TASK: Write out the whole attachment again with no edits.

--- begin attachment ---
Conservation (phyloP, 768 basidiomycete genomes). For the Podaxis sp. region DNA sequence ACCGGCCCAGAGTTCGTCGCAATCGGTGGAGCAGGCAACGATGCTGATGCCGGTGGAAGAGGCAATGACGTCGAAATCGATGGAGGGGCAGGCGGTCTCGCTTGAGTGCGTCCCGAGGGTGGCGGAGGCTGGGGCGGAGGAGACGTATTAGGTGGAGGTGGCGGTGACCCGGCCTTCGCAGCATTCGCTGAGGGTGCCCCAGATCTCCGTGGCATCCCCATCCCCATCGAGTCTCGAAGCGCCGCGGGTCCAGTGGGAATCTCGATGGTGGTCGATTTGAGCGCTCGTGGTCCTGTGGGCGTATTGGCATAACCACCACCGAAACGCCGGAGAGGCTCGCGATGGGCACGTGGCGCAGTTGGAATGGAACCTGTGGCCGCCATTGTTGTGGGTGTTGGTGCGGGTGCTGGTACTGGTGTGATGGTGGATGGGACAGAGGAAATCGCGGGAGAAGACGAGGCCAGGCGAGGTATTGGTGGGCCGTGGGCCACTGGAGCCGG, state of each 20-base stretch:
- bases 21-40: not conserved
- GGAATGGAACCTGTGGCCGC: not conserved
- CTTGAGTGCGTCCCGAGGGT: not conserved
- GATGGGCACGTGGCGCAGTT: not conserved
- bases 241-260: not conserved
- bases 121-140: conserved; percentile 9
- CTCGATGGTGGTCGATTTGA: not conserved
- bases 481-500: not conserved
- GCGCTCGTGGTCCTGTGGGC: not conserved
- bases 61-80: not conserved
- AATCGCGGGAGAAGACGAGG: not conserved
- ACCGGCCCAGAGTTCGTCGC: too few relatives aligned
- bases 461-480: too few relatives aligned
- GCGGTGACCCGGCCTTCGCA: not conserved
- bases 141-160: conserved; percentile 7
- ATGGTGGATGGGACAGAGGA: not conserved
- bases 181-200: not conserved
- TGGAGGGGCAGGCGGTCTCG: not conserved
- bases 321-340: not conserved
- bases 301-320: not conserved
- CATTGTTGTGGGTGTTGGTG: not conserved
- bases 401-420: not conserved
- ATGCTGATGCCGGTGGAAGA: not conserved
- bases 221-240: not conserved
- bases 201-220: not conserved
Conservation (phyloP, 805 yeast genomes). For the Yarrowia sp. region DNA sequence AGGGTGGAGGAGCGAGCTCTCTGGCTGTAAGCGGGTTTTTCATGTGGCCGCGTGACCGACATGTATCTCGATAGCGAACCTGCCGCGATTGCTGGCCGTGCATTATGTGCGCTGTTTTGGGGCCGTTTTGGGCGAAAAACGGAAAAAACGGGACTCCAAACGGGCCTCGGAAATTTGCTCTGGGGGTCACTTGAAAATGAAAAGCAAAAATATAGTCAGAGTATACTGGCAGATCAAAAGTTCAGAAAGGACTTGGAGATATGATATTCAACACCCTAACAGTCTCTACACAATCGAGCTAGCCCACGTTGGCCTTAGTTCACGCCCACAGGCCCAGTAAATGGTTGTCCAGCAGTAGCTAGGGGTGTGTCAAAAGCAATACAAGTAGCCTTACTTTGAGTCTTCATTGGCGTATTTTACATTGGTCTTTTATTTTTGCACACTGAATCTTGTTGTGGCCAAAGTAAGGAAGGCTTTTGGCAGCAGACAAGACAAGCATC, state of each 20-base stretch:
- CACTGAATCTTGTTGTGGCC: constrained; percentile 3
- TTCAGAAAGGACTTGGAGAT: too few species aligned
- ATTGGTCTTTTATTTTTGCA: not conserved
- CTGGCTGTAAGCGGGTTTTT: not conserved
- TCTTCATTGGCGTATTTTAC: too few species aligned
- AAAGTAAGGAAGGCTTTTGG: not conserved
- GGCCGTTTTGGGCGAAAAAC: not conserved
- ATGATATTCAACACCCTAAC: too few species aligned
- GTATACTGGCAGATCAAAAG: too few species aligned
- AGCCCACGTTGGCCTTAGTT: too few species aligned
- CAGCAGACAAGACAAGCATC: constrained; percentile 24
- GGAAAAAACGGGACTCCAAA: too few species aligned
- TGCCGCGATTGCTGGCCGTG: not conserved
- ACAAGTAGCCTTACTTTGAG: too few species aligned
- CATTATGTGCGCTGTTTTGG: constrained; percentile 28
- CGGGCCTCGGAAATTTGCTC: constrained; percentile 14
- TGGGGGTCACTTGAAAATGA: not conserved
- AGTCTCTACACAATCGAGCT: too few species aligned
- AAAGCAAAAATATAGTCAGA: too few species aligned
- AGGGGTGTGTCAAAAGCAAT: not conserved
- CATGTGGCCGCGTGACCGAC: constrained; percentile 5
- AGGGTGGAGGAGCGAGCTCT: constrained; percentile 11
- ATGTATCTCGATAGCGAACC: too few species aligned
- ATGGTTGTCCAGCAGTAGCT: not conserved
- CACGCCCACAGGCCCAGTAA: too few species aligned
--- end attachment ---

Conservation (phyloP, 768 basidiomycete genomes). For the Podaxis sp. region DNA sequence ACCGGCCCAGAGTTCGTCGCAATCGGTGGAGCAGGCAACGATGCTGATGCCGGTGGAAGAGGCAATGACGTCGAAATCGATGGAGGGGCAGGCGGTCTCGCTTGAGTGCGTCCCGAGGGTGGCGGAGGCTGGGGCGGAGGAGACGTATTAGGTGGAGGTGGCGGTGACCCGGCCTTCGCAGCATTCGCTGAGGGTGCCCCAGATCTCCGTGGCATCCCCATCCCCATCGAGTCTCGAAGCGCCGCGGGTCCAGTGGGAATCTCGATGGTGGTCGATTTGAGCGCTCGTGGTCCTGTGGGCGTATTGGCATAACCACCACCGAAACGCCGGAGAGGCTCGCGATGGGCACGTGGCGCAGTTGGAATGGAACCTGTGGCCGCCATTGTTGTGGGTGTTGGTGCGGGTGCTGGTACTGGTGTGATGGTGGATGGGACAGAGGAAATCGCGGGAGAAGACGAGGCCAGGCGAGGTATTGGTGGGCCGTGGGCCACTGGAGCCGG, state of each 20-base stretch:
- bases 21-40: not conserved
- GGAATGGAACCTGTGGCCGC: not conserved
- CTTGAGTGCGTCCCGAGGGT: not conserved
- GATGGGCACGTGGCGCAGTT: not conserved
- bases 241-260: not conserved
- bases 121-140: conserved; percentile 9
- CTCGATGGTGGTCGATTTGA: not conserved
- bases 481-500: not conserved
- GCGCTCGTGGTCCTGTGGGC: not conserved
- bases 61-80: not conserved
- AATCGCGGGAGAAGACGAGG: not conserved
- ACCGGCCCAGAGTTCGTCGC: too few relatives aligned
- bases 461-480: too few relatives aligned
- GCGGTGACCCGGCCTTCGCA: not conserved
- bases 141-160: conserved; percentile 7
- ATGGTGGATGGGACAGAGGA: not conserved
- bases 181-200: not conserved
- TGGAGGGGCAGGCGGTCTCG: not conserved
- bases 321-340: not conserved
- bases 301-320: not conserved
- CATTGTTGTGGGTGTTGGTG: not conserved
- bases 401-420: not conserved
- ATGCTGATGCCGGTGGAAGA: not conserved
- bases 221-240: not conserved
- bases 201-220: not conserved
Conservation (phyloP, 805 yeast genomes). For the Yarrowia sp. region DNA sequence AGGGTGGAGGAGCGAGCTCTCTGGCTGTAAGCGGGTTTTTCATGTGGCCGCGTGACCGACATGTATCTCGATAGCGAACCTGCCGCGATTGCTGGCCGTGCATTATGTGCGCTGTTTTGGGGCCGTTTTGGGCGAAAAACGGAAAAAACGGGACTCCAAACGGGCCTCGGAAATTTGCTCTGGGGGTCACTTGAAAATGAAAAGCAAAAATATAGTCAGAGTATACTGGCAGATCAAAAGTTCAGAAAGGACTTGGAGATATGATATTCAACACCCTAACAGTCTCTACACAATCGAGCTAGCCCACGTTGGCCTTAGTTCACGCCCACAGGCCCAGTAAATGGTTGTCCAGCAGTAGCTAGGGGTGTGTCAAAAGCAATACAAGTAGCCTTACTTTGAGTCTTCATTGGCGTATTTTACATTGGTCTTTTATTTTTGCACACTGAATCTTGTTGTGGCCAAAGTAAGGAAGGCTTTTGGCAGCAGACAAGACAAGCATC, state of each 20-base stretch:
- CACTGAATCTTGTTGTGGCC: constrained; percentile 3
- TTCAGAAAGGACTTGGAGAT: too few species aligned
- ATTGGTCTTTTATTTTTGCA: not conserved
- CTGGCTGTAAGCGGGTTTTT: not conserved
- TCTTCATTGGCGTATTTTAC: too few species aligned
- AAAGTAAGGAAGGCTTTTGG: not conserved
- GGCCGTTTTGGGCGAAAAAC: not conserved
- ATGATATTCAACACCCTAAC: too few species aligned
- GTATACTGGCAGATCAAAAG: too few species aligned
- AGCCCACGTTGGCCTTAGTT: too few species aligned
- CAGCAGACAAGACAAGCATC: constrained; percentile 24
- GGAAAAAACGGGACTCCAAA: too few species aligned
- TGCCGCGATTGCTGGCCGTG: not conserved
- ACAAGTAGCCTTACTTTGAG: too few species aligned
- CATTATGTGCGCTGTTTTGG: constrained; percentile 28
- CGGGCCTCGGAAATTTGCTC: constrained; percentile 14
- TGGGGGTCACTTGAAAATGA: not conserved
- AGTCTCTACACAATCGAGCT: too few species aligned
- AAAGCAAAAATATAGTCAGA: too few species aligned
- AGGGGTGTGTCAAAAGCAAT: not conserved
- CATGTGGCCGCGTGACCGAC: constrained; percentile 5
- AGGGTGGAGGAGCGAGCTCT: constrained; percentile 11
- ATGTATCTCGATAGCGAACC: too few species aligned
- ATGGTTGTCCAGCAGTAGCT: not conserved
- CACGCCCACAGGCCCAGTAA: too few species aligned